RDF is not just for dreamers

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Sometimes I stumble upon posts that leave me wonder, what actually do people think about the whole Semantic Web idea, and about standards like RDF, OWL and the like. Do you think academia people went out and purposefully made them complicated? That they don't want them to get used?

Christopher St. John wrote down some nice experience with using RDF for logging. And he was pretty astonished that "RDF can actually be a pretty nifty tool if you don't let it go to your head. And it worked great."

And then: "Using RDF doesn't actually add anything I couldn't have done before, but it does mean I get to take advantage of tons of existing tools and expertise." Well, that's pretty much the point of standards. And the point of the whole Semantic Web idea. There won't be anything you will be able to do later, that you're not able to do today! You know, assembler was pretty turing-complete already. But having your data in standard formats helps you. "You can buy a book on RDF, but you're never going to buy a book on whatever internal debug format you come up with"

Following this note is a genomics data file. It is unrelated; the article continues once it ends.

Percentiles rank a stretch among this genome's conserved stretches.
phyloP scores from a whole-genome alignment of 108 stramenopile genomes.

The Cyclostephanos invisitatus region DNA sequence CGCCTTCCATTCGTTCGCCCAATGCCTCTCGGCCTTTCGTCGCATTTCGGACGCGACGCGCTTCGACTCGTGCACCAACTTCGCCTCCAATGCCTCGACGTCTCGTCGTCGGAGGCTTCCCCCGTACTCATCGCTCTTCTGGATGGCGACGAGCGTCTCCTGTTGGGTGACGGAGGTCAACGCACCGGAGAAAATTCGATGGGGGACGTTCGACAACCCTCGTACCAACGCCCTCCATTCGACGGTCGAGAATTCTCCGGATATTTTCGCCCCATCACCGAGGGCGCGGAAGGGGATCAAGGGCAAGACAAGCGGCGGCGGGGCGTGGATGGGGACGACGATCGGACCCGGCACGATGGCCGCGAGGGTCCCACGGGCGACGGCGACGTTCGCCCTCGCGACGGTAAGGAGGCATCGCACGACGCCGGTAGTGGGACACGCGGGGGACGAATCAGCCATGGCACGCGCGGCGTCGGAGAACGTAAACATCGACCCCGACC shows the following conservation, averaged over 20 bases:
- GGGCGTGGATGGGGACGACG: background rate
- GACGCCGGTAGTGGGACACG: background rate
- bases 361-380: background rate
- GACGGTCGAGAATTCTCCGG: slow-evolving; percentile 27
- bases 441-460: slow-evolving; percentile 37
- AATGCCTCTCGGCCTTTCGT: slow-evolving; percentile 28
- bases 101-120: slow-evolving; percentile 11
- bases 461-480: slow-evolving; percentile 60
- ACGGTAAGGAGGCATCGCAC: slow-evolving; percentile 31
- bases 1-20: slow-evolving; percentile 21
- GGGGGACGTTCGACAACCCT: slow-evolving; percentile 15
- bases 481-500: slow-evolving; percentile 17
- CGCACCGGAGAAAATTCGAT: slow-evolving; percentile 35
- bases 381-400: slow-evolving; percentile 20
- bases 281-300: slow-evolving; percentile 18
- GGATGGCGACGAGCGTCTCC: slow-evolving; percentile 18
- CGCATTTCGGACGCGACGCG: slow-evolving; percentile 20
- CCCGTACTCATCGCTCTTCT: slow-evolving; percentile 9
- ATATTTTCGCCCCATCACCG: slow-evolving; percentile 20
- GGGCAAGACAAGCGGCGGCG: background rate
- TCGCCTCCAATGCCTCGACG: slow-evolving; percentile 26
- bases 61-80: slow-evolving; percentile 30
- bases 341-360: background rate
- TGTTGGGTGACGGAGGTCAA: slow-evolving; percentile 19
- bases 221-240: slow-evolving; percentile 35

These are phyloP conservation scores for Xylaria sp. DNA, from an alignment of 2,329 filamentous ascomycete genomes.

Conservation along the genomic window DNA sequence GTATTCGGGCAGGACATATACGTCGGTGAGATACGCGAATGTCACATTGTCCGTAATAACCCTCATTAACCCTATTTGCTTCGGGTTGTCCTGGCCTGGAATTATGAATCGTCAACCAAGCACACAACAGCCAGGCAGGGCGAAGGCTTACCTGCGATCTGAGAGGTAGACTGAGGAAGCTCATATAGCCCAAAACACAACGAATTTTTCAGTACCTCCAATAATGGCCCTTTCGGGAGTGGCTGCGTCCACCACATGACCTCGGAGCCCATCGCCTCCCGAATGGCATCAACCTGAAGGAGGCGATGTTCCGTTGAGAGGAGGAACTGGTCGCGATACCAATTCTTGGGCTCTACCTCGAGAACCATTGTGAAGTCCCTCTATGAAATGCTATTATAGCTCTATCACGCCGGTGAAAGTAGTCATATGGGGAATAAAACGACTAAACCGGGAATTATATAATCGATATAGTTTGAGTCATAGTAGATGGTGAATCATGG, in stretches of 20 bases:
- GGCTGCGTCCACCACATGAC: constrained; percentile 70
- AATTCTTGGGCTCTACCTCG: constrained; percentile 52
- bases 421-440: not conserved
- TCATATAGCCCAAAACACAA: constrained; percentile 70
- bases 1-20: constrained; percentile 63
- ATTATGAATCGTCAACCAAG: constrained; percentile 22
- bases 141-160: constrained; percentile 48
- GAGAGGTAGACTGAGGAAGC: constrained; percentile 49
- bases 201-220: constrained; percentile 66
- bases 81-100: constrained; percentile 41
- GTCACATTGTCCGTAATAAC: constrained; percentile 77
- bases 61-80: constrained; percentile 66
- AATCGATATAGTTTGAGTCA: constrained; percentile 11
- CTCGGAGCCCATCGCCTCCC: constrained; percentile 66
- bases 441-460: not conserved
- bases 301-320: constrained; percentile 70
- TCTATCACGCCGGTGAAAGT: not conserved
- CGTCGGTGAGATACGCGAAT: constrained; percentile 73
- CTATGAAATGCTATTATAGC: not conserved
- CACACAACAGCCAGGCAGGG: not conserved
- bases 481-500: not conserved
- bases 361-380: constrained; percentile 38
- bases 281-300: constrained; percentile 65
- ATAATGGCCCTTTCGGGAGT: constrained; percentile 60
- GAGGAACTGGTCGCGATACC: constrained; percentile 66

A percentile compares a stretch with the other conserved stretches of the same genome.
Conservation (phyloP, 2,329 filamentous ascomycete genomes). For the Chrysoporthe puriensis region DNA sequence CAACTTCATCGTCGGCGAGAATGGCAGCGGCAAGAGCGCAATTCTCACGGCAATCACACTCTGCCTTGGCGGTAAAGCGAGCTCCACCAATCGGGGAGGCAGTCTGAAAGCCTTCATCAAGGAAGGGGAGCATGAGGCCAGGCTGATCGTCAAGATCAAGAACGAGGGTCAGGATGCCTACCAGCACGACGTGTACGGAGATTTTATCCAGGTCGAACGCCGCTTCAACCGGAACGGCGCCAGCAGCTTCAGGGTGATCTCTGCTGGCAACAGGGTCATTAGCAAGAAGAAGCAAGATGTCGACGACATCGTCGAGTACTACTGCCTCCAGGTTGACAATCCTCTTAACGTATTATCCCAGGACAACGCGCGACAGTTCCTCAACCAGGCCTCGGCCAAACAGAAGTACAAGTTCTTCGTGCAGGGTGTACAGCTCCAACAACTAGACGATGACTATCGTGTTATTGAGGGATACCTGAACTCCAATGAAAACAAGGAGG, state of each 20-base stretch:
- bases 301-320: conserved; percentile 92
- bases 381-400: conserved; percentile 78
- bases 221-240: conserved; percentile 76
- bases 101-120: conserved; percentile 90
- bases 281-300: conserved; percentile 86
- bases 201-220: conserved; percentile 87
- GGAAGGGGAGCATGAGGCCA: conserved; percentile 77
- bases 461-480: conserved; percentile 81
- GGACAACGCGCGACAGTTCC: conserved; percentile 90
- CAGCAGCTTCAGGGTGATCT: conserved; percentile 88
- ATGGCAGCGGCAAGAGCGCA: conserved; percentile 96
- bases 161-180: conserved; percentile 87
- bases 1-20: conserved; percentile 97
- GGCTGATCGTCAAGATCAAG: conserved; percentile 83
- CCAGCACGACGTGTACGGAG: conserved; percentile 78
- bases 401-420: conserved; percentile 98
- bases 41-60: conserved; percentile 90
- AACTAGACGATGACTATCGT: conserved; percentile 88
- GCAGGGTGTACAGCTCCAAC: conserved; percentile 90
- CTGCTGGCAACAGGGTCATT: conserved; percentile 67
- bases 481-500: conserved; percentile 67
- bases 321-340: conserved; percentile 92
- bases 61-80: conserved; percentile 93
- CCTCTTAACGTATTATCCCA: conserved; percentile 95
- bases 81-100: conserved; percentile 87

Stop being surprised that some things on the Semantic Web work. And don't expect miracles either.

Originally published on Semantic Nodix

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Christopher St. John
11 October 2005 09:02:00

You wonder "what do people think of the whole Semantic Web idea?". Well...

I suffered through the 80's Knowledge Representation fad, both academically in the AI program at Edinburgh and as a practitioner at the only company ever to produce a commercial system written in Prolog (that wasn't a Prolog development system.) So I'm familiar with the problems that the Semantic Web effort is attempting to address. Having slogged through real-life efforts to encode substantial amounts of knowledge, I find some of the misty-eyed musings that surround the Semantic Web effort depressing. That "most information on the Web is designed for human consumption" is seen as an obstacle surmountable via tools like RDF is especially sad. On the other hand, I'm always happy to make use of the cool tools that these sorts of things seem to throw off. There's probably a certain Proverbs 26:11 aspect to it as well.

20 October 2005 13:45:00